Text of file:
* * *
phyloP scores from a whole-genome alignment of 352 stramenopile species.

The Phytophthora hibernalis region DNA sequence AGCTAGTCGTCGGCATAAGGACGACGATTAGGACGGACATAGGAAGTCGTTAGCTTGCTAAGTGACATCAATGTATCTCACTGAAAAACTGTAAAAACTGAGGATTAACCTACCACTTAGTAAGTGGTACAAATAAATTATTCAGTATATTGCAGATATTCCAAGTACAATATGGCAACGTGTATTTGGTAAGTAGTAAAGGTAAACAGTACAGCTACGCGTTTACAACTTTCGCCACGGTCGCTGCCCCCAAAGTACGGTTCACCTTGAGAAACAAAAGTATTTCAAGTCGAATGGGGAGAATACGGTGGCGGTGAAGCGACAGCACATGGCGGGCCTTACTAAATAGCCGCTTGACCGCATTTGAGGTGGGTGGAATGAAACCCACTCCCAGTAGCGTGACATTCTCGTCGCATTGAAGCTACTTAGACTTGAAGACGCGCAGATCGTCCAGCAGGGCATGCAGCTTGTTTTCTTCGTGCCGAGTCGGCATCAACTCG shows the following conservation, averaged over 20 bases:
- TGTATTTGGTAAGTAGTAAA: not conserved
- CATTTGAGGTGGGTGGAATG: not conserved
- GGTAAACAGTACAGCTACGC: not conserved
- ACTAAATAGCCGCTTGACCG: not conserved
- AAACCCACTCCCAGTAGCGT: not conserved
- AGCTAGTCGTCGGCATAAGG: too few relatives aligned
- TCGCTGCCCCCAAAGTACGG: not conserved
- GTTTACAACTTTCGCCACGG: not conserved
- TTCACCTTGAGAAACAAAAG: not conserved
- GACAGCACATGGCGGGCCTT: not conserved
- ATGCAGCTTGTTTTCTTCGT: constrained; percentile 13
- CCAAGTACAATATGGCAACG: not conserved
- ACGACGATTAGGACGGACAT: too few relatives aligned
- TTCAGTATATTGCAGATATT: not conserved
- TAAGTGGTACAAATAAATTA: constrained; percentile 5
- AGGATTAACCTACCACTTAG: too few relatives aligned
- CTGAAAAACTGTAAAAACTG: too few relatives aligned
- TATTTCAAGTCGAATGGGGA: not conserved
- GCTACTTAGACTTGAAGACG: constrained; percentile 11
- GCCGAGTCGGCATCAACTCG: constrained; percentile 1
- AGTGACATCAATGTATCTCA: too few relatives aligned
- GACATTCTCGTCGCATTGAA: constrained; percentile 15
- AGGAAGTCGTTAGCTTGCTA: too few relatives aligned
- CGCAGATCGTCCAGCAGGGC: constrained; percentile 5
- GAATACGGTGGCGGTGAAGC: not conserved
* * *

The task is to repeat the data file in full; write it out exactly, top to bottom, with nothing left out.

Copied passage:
phyloP scores from a whole-genome alignment of 352 stramenopile species.

The Phytophthora hibernalis region DNA sequence AGCTAGTCGTCGGCATAAGGACGACGATTAGGACGGACATAGGAAGTCGTTAGCTTGCTAAGTGACATCAATGTATCTCACTGAAAAACTGTAAAAACTGAGGATTAACCTACCACTTAGTAAGTGGTACAAATAAATTATTCAGTATATTGCAGATATTCCAAGTACAATATGGCAACGTGTATTTGGTAAGTAGTAAAGGTAAACAGTACAGCTACGCGTTTACAACTTTCGCCACGGTCGCTGCCCCCAAAGTACGGTTCACCTTGAGAAACAAAAGTATTTCAAGTCGAATGGGGAGAATACGGTGGCGGTGAAGCGACAGCACATGGCGGGCCTTACTAAATAGCCGCTTGACCGCATTTGAGGTGGGTGGAATGAAACCCACTCCCAGTAGCGTGACATTCTCGTCGCATTGAAGCTACTTAGACTTGAAGACGCGCAGATCGTCCAGCAGGGCATGCAGCTTGTTTTCTTCGTGCCGAGTCGGCATCAACTCG shows the following conservation, averaged over 20 bases:
- TGTATTTGGTAAGTAGTAAA: not conserved
- CATTTGAGGTGGGTGGAATG: not conserved
- GGTAAACAGTACAGCTACGC: not conserved
- ACTAAATAGCCGCTTGACCG: not conserved
- AAACCCACTCCCAGTAGCGT: not conserved
- AGCTAGTCGTCGGCATAAGG: too few relatives aligned
- TCGCTGCCCCCAAAGTACGG: not conserved
- GTTTACAACTTTCGCCACGG: not conserved
- TTCACCTTGAGAAACAAAAG: not conserved
- GACAGCACATGGCGGGCCTT: not conserved
- ATGCAGCTTGTTTTCTTCGT: constrained; percentile 13
- CCAAGTACAATATGGCAACG: not conserved
- ACGACGATTAGGACGGACAT: too few relatives aligned
- TTCAGTATATTGCAGATATT: not conserved
- TAAGTGGTACAAATAAATTA: constrained; percentile 5
- AGGATTAACCTACCACTTAG: too few relatives aligned
- CTGAAAAACTGTAAAAACTG: too few relatives aligned
- TATTTCAAGTCGAATGGGGA: not conserved
- GCTACTTAGACTTGAAGACG: constrained; percentile 11
- GCCGAGTCGGCATCAACTCG: constrained; percentile 1
- AGTGACATCAATGTATCTCA: too few relatives aligned
- GACATTCTCGTCGCATTGAA: constrained; percentile 15
- AGGAAGTCGTTAGCTTGCTA: too few relatives aligned
- CGCAGATCGTCCAGCAGGGC: constrained; percentile 5
- GAATACGGTGGCGGTGAAGC: not conserved